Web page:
HMS Croome (L62)
Croome underway during World War II
|Builder:||Alexander Stephen and Sons|
|Laid down:||7 June 1940|
|Launched:||30 January 1941|
|Commissioned:||29 June 1941|
|Identification:||pennant number: L62|
|Fate:||Scrapped at Briton Ferry, Wales on 13 August 1957.|
|Class and type:||Type II Hunt-class destroyer|
|Length:||85.3 m (279 ft 10 in) o/a|
|Beam:||9.6 m (31 ft 6 in)|
|Draught:||2.51 m (8 ft 3 in)|
|Range:||3,600 nmi (6,700 km) at 14 kn (26 km/h)|
HMS Croome was a Type II Hunt-class destroyer of the Royal Navy. She served during the Second World War, spending much of the time in the Mediterranean, operating from the ports at Gibraltar and Alexandria.
Sinking of Baracca
On 8 September 1941 Croome was escorting Convoy OG 75, en route from Liverpool to Gibraltar. While conducting a forward sweep Croome spotted the Italian submarine Baracca on the surface at 8,500 yards. Baracca dived as Croome turned towards her at full speed. After two depth-charge attacks, Baracca surfaced astern of Croome, which opened fire with all guns as she went about. The Italian submarine returned fire with her main gun but the shots went wide, the gun deck was then cleared by Croome's Lewis guns. As Croome approached, the Italians began to abandon ship. Croome rammed Baracca just abaft the conning tower. The submarine sank immediately by the stern and exploded underwater. After picking up survivors, Croome headed for Gibraltar while the crew shored-up the flooded forward compartments, damaged by the ramming. A DSO, a DSC and two DSMs were awarded for the action. 28 Italians were killed.
Sinking of U-127 and U-581
On 15 December 1941 Croome and the destroyers Gurkha, Foxhound and HMAS Nestor were detached from Force H to run a sweep ahead of convoy HG 76. Nestor found and sank the German submarine U-127 with all hands.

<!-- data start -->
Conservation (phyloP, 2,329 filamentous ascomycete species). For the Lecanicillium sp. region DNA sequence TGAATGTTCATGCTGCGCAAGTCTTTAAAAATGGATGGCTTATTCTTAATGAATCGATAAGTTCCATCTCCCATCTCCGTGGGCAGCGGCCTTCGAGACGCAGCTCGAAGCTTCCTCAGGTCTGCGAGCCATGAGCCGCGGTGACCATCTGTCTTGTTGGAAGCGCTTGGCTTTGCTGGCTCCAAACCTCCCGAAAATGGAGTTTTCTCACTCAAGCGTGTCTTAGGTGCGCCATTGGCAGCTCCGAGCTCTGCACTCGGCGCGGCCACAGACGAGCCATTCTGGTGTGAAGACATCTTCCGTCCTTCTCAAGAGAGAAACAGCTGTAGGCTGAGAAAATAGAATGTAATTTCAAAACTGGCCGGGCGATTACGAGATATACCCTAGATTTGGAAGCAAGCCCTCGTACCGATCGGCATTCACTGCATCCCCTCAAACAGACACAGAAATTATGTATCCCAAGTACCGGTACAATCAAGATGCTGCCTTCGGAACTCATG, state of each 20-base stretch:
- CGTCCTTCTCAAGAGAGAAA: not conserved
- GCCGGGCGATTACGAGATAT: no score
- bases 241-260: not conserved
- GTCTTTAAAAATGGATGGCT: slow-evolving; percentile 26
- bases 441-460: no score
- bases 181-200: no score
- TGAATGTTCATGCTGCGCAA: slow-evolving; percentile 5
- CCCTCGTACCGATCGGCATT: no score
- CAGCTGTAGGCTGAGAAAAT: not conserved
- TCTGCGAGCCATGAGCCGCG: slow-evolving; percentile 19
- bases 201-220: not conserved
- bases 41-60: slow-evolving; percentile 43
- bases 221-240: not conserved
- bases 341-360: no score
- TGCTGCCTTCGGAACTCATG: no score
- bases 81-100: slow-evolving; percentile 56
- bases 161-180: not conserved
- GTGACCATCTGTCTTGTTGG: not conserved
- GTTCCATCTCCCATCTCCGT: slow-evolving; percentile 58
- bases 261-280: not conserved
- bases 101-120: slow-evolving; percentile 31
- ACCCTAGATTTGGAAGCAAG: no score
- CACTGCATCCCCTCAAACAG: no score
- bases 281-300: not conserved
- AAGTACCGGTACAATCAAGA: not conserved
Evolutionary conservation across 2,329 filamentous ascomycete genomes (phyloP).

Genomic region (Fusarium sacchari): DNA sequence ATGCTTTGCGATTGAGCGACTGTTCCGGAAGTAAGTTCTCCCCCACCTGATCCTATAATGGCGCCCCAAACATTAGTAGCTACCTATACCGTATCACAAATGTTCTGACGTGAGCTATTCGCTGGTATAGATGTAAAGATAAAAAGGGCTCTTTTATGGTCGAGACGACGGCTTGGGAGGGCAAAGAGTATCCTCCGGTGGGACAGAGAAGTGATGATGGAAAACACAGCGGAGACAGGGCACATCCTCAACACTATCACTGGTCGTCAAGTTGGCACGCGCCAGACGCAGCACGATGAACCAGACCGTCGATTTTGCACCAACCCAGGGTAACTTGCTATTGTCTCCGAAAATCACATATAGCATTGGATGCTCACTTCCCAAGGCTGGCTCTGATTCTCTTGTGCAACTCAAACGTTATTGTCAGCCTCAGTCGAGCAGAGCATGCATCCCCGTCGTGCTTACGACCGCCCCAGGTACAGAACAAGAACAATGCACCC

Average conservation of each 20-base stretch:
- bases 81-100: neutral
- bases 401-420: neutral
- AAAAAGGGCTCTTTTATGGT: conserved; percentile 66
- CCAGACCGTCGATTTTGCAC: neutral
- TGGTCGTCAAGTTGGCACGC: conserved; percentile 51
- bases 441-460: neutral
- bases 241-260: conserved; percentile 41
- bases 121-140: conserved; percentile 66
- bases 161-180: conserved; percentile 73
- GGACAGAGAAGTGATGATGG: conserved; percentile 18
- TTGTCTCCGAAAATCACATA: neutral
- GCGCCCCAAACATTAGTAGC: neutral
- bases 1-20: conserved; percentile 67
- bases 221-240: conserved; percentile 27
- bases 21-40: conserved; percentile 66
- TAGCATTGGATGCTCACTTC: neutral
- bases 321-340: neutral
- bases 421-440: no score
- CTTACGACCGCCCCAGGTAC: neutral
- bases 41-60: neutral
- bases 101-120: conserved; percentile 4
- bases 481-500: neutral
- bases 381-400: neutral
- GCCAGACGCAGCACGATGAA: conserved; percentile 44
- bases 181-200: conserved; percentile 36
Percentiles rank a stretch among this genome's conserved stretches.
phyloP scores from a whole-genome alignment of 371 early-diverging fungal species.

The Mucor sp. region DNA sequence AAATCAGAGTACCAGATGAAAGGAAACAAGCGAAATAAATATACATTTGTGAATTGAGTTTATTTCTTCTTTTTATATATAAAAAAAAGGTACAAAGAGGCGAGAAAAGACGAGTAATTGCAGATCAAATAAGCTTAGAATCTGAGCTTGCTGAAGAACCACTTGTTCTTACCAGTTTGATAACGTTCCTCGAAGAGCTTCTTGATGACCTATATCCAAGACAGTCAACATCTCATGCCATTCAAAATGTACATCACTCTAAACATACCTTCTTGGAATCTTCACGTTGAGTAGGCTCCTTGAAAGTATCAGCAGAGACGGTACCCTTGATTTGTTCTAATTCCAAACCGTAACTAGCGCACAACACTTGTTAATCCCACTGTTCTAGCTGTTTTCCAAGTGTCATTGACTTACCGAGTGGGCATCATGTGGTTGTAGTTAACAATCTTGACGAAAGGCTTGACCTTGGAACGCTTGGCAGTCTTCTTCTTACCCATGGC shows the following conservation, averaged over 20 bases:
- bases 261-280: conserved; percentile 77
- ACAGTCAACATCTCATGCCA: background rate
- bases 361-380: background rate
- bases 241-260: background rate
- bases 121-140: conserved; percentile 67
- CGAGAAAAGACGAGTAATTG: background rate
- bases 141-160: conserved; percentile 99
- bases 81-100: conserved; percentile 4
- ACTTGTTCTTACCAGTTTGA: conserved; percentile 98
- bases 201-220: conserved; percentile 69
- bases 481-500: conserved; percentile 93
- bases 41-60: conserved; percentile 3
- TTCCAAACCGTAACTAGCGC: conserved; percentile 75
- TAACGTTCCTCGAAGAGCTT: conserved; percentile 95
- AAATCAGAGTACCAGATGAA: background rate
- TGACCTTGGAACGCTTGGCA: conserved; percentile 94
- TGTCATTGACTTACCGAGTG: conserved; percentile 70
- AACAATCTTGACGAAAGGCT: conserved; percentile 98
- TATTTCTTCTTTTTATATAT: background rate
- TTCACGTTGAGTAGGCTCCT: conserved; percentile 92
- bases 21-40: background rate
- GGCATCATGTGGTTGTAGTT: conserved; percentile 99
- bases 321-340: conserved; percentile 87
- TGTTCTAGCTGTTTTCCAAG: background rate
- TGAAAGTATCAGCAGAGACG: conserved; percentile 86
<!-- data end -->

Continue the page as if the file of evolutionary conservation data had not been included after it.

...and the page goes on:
On 2 February 1942 Croome, the destroyers Westcott and Exmoor and a corvette were sent to escort the damaged troopship Llangibby Castle, which had taken refuge from attack by two U-boats in the neutral port of Horta, in the Azores. They made contact with U-581 by asdic in the channel outside Horta and attacked her with depth charges. The U-boat was eventually forced to surface, where she was fired on by Croome and Westcott. Westcott rammed U-581 and the whole crew were able to escape before she sank. However, Westcott ran back through the survivors in the water and dropped another depth charge, resulting in four deaths and a number of casualties.
Between 12 and 16 June 1942 Croome was one of 27 destroyers and eight cruisers escorting 11 merchant ships to re-supply Malta from Alexandria. Codenamed Operation Vigorous, the convoy was forced to turn back because of a sortie by the Italian battle-fleet from Taranto and heavy air attacks.
On 4 August 1942 Croome, Sikh, Tetcott and Zulu attacked U-372, which had been spotted by an RAF Wellington bomber near Haifa, Palestine. The U-boat was forced to the surface with depth charges and sank shortly afterwards. The whole crew was captured.
Between 13 and 14 September 1942, Croome, Hursley, Zulu and Sikh took part in a night bombardment of Tobruk. Zulu was hit by shore batteries and then bombed by enemy aircraft. Croome went alongside to take off survivors and Zulu was taken in tow by Hursley, but capsized and sank 100 miles (160 km) from Alexandria after further air attack.
Postwar and fate
Croome survived the war and in October 1945 returned to Devonport from the Mediterranean. She was then paid off into reserve. She was almost sold to the Royal Danish Navy in 1954, but other sister-ships were bought instead. Croome was finally sold for scrap to Thos W Ward and arrived at Briton Ferry, Wales for breaking up on 13 August 1957.
- Colledge, J. J.; Warlow, Ben (2006) . Ships of the Royal Navy: The Complete Record of all Fighting Ships of the Royal Navy (Rev. ed.). London: Chatham Publishing. ISBN 978-1-86176-281-8. OCLC 67375475.
- English, John (1987). The Hunts: a history of the design, development and careers of the 86 destroyers of this class built for the Royal and Allied Navies during World War II. England: World Ship Society. ISBN 0-905617-44-4.